The Grove Restaurant offers earth-to-table dining through the support of local farmers and artisans. Michigan is second only to [easyazon_link identifier=”B00TNDP0G4″ locale=”US” tag=”theyum-20″]California[/easyazon_link] in the United States crop production and Michigan’s west coast produces 80% of them. Farm-fresh produce is the foundation for Grove’s seasonal meals. There are no fresh tomatoes on the menu in February. The positive side is the fresh taste and healthy feeling. The negative is your favorite dish may be gone on your next visit, off the menu until next year. Oh, my longing for those out-of-season heirloom tomatoes!
Location: Grove Restaurant is at 919 Cherry Street S.E. in the East Hills neighborhood, Grand Rapids, Michigan.
Menu: The menu is a single sheet describing the day’s offerings with the wine list on the back. Since the menu changes daily, the waiters aren’t afraid to mark your favorite pairings from the wine list and let you can take the menu with you. Then enjoy the same wine with a home-cooked meal. Instead of dinner on Sunday, they serve brunch. The items range from Michigan favorites like cherries and whitefish to international fares like pierogi and kolache.
Thoughts: There’s a casual family-friendly neighborhood vibe, with diners going from one table to another, just to say hello to someone they haven’t seen in a while. The food is fancy, but the environment isn’t. No white table clothes here, but the food quality reflects that caliber of restaurant. Stylishly presented dishes make the food as pleasing to the eye as it is on the palate.
Waiters are dressed in jeans and black T-shirts and welcome the young man whose girlfriend’s parents chide him for being underdressed in his cartoon dinosaur T-shirt and surfer shorts. The dress is business casual.
To sample as many items as possible, we each ordered a different dish to share. If you want to know exactly where your food is coming from, check the chalkboard for their suppliers.
One surprise was the bread-and-butter-pickle hush puppies with pickled onions and aioli. The hush puppies have bits of pickle fried into the batter, while sliced bread-and-butter pickles accompany the lavishly plated dish. There’s no comparison to those jarred pickles from the supermarket shelf.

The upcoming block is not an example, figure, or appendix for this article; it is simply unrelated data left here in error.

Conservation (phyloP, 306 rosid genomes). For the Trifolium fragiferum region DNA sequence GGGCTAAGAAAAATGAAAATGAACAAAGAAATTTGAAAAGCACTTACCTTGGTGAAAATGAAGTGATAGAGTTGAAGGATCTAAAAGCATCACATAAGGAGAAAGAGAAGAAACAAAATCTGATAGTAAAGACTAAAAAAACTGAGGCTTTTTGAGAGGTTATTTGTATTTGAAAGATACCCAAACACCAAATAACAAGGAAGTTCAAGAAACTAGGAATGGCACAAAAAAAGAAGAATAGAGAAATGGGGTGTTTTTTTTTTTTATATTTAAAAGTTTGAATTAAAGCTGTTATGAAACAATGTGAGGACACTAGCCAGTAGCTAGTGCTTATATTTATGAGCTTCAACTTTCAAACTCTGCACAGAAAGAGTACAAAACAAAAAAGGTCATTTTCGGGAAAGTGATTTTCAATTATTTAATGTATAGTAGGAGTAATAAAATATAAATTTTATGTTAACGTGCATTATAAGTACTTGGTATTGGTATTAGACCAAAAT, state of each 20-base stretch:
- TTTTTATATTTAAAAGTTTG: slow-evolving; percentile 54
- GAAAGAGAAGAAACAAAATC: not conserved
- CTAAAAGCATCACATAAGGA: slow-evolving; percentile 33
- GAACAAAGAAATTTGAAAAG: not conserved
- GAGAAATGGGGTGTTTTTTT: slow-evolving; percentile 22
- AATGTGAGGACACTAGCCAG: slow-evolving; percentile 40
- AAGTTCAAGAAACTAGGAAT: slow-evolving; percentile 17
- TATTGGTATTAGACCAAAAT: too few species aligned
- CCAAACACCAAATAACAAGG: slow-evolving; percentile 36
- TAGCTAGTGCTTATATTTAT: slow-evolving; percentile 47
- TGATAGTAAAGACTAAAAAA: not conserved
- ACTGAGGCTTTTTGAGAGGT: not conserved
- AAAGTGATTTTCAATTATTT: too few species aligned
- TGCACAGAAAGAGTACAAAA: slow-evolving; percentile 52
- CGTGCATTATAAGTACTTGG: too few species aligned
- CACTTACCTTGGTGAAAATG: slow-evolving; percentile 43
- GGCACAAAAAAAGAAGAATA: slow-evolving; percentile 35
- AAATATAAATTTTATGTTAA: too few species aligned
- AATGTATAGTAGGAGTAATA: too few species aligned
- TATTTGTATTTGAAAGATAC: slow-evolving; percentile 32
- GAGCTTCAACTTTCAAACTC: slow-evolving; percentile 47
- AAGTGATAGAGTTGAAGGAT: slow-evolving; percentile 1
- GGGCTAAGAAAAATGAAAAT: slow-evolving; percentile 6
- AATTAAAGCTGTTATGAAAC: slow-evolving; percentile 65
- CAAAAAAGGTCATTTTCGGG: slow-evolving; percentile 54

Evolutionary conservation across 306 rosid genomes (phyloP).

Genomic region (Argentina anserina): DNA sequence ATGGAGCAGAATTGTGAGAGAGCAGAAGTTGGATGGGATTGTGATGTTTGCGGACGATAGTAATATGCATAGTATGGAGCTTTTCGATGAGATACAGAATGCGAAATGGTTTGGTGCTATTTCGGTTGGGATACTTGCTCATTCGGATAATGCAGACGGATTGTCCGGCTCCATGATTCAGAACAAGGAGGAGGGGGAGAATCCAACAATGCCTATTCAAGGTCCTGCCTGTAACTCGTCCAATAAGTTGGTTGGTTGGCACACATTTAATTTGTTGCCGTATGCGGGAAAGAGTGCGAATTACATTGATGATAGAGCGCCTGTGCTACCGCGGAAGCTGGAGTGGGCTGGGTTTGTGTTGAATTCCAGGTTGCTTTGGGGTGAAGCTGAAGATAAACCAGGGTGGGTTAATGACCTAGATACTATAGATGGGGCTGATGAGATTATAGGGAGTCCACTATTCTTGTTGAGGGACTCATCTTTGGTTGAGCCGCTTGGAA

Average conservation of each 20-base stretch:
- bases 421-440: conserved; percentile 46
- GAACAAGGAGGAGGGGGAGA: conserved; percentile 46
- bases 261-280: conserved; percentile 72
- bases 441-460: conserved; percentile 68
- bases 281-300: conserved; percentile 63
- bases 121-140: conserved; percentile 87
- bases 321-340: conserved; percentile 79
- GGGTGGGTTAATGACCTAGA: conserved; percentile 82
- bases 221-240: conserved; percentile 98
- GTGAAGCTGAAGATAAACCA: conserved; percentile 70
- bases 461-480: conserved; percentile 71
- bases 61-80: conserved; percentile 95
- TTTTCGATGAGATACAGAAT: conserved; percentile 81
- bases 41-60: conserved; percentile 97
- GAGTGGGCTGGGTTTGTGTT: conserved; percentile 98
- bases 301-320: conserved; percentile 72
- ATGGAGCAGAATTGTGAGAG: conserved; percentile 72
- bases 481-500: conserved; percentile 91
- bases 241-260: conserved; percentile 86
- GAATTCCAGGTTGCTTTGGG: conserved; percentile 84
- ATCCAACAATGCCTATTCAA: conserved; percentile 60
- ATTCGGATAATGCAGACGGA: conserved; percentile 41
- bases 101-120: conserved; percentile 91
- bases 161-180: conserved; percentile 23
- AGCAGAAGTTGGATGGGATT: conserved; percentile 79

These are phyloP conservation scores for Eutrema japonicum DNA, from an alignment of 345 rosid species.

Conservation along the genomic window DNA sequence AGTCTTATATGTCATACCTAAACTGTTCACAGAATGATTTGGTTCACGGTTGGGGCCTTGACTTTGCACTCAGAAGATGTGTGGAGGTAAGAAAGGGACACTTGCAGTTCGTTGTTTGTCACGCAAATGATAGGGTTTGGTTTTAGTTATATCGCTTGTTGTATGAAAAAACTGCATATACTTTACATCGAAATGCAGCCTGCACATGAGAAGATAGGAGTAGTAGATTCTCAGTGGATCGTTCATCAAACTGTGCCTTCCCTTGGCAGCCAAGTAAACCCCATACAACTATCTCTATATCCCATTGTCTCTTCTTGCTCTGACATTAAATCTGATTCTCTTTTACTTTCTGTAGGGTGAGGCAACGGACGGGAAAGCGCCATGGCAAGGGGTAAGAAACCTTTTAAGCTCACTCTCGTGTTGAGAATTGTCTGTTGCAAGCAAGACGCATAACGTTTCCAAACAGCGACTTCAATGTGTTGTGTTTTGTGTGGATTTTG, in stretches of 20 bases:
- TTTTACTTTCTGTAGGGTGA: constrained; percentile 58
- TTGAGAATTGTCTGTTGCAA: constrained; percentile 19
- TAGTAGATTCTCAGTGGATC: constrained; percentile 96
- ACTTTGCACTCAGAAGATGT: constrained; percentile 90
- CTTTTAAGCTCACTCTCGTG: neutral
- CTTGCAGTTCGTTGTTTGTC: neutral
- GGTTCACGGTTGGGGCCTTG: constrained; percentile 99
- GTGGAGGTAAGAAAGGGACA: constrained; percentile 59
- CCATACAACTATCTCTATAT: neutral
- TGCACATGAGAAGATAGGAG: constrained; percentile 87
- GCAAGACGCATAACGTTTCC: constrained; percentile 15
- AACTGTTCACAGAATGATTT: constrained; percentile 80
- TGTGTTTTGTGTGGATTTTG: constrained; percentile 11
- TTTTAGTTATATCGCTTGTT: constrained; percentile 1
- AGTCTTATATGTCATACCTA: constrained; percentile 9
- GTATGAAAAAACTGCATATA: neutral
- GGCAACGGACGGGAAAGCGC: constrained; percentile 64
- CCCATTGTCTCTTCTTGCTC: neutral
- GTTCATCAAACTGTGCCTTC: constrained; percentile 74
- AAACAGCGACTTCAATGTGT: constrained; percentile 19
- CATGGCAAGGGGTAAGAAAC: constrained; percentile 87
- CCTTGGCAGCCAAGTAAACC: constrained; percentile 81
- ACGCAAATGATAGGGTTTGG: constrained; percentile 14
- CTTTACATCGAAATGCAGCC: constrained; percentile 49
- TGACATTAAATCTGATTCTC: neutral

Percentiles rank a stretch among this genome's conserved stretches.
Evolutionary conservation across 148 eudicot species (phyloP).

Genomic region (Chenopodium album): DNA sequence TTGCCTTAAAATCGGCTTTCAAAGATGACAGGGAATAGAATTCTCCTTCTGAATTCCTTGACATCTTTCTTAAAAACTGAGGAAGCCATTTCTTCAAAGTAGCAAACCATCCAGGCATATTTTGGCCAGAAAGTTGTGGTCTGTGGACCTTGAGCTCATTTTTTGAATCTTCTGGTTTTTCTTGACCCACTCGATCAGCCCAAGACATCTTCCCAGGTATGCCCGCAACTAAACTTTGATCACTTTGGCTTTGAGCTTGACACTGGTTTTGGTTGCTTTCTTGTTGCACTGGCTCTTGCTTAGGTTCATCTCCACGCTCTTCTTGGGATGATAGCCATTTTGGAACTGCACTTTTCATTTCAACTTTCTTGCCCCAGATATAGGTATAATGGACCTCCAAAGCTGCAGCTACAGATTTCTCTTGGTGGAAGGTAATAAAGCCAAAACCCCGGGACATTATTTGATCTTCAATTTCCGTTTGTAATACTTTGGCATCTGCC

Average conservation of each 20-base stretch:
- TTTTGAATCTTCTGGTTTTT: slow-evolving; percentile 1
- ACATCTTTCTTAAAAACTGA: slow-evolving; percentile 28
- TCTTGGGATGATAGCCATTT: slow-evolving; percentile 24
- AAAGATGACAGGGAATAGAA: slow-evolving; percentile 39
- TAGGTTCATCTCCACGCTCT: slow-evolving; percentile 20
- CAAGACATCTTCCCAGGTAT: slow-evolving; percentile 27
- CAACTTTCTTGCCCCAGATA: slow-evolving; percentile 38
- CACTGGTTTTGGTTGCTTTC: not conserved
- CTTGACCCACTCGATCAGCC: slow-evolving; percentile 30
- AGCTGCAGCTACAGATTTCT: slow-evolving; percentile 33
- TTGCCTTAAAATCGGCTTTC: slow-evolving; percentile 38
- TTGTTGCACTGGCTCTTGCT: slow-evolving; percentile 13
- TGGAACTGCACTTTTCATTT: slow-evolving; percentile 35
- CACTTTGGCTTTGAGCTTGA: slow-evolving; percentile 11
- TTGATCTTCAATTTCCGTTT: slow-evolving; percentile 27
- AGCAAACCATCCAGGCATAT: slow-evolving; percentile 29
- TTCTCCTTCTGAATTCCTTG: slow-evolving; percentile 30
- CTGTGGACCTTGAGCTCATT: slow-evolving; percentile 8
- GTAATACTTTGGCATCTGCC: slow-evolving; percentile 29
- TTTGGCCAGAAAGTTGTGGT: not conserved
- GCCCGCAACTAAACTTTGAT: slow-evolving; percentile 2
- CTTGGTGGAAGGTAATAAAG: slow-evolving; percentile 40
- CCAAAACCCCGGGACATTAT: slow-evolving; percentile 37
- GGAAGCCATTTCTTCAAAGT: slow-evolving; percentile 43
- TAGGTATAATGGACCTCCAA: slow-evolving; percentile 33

When we arrived for brunch at 11:00 am, the restaurant had just opened, and there wasn’t a wait; however, it’s a good idea to have reservations as the small restaurant is often packed. In summer, a street-facing patio provides additional seating.
My favorite dishes are:
- The stuffed French toast made from house-made milk bread and custard that is golden brown. The orange-bourbon cream cheese is sandwiched between two slices of French toast and cut into quarters. A warm blueberry compote and spiced nuts top the artfully arranged quarters. A snowy dusting of powdered sugar makes the blueberries pop. The chefs freeze local blueberries in summer and use them in the off-season.
- The biscuits and gumbo sausage gravy studded with onions, and red and green peppers are reminiscent of New Orleans. Poached eggs and pickled onions grace the top. Although this dish is usually an entrée portion, the waiter cheerfully provided a side portion so that we could sample more dishes.
- The house-made bacon has a slightly thicker cut, so even when it is brown and crispy, there is a slight chew.
- A cubed apple compote scented with warm spices tops the cinnamon roll’s center. The cream cheese glaze gently falls off the side of the roll enrobing it in a slightly sweet coating.
Read more reviews here.
Price range: Our brunch for two was about $40. Brunch snacks range from $5 to $13. Brunch entrees range from a $6 breakfast taco to a whitefish lunch for $22. Cocktails range from $8 to $13.
Hours: Sunday brunch is from 11 am to 3 pm, dinner is Monday through Thursday from 5 pm to 10 pm, Friday and Saturday from 5 pm to 11 pm.
Author Bio: Amy Piper is a freelance food and travel writer. She writes about food and multi-generational travel on her blog Follow the Piper. Follow her on Twitter @amythepiper.
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